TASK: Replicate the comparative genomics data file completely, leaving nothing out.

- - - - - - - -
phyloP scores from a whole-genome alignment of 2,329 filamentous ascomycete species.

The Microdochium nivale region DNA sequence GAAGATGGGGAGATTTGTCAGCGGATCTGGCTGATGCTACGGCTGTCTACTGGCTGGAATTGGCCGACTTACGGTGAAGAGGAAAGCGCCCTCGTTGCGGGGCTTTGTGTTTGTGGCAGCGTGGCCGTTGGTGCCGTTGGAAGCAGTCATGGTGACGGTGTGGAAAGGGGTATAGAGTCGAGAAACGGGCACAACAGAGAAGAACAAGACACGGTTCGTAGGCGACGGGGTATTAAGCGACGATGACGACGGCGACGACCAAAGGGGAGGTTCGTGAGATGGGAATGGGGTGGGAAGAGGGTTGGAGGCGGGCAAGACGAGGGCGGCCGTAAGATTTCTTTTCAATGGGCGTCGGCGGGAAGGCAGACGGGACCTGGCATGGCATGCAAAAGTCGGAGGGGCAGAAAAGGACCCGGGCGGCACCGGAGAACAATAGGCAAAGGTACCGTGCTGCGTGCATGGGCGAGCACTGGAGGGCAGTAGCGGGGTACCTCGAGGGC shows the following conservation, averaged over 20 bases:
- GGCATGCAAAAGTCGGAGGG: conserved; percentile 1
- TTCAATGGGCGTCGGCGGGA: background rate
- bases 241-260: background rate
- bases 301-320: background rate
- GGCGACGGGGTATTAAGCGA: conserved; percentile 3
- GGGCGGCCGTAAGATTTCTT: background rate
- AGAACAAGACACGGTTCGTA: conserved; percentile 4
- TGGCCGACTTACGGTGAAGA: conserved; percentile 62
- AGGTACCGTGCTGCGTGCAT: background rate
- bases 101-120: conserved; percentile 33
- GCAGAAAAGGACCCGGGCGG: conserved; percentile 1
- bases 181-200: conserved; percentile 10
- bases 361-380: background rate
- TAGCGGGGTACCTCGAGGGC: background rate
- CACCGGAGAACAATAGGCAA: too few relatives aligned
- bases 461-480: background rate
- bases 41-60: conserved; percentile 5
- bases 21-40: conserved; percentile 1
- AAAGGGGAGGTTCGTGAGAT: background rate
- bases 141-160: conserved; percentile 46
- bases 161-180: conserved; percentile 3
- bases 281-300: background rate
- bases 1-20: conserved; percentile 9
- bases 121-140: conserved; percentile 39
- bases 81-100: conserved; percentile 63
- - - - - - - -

phyloP scores from a whole-genome alignment of 2,329 filamentous ascomycete species.

The Microdochium nivale region DNA sequence GAAGATGGGGAGATTTGTCAGCGGATCTGGCTGATGCTACGGCTGTCTACTGGCTGGAATTGGCCGACTTACGGTGAAGAGGAAAGCGCCCTCGTTGCGGGGCTTTGTGTTTGTGGCAGCGTGGCCGTTGGTGCCGTTGGAAGCAGTCATGGTGACGGTGTGGAAAGGGGTATAGAGTCGAGAAACGGGCACAACAGAGAAGAACAAGACACGGTTCGTAGGCGACGGGGTATTAAGCGACGATGACGACGGCGACGACCAAAGGGGAGGTTCGTGAGATGGGAATGGGGTGGGAAGAGGGTTGGAGGCGGGCAAGACGAGGGCGGCCGTAAGATTTCTTTTCAATGGGCGTCGGCGGGAAGGCAGACGGGACCTGGCATGGCATGCAAAAGTCGGAGGGGCAGAAAAGGACCCGGGCGGCACCGGAGAACAATAGGCAAAGGTACCGTGCTGCGTGCATGGGCGAGCACTGGAGGGCAGTAGCGGGGTACCTCGAGGGC shows the following conservation, averaged over 20 bases:
- GGCATGCAAAAGTCGGAGGG: conserved; percentile 1
- TTCAATGGGCGTCGGCGGGA: background rate
- bases 241-260: background rate
- bases 301-320: background rate
- GGCGACGGGGTATTAAGCGA: conserved; percentile 3
- GGGCGGCCGTAAGATTTCTT: background rate
- AGAACAAGACACGGTTCGTA: conserved; percentile 4
- TGGCCGACTTACGGTGAAGA: conserved; percentile 62
- AGGTACCGTGCTGCGTGCAT: background rate
- bases 101-120: conserved; percentile 33
- GCAGAAAAGGACCCGGGCGG: conserved; percentile 1
- bases 181-200: conserved; percentile 10
- bases 361-380: background rate
- TAGCGGGGTACCTCGAGGGC: background rate
- CACCGGAGAACAATAGGCAA: too few relatives aligned
- bases 461-480: background rate
- bases 41-60: conserved; percentile 5
- bases 21-40: conserved; percentile 1
- AAAGGGGAGGTTCGTGAGAT: background rate
- bases 141-160: conserved; percentile 46
- bases 161-180: conserved; percentile 3
- bases 281-300: background rate
- bases 1-20: conserved; percentile 9
- bases 121-140: conserved; percentile 39
- bases 81-100: conserved; percentile 63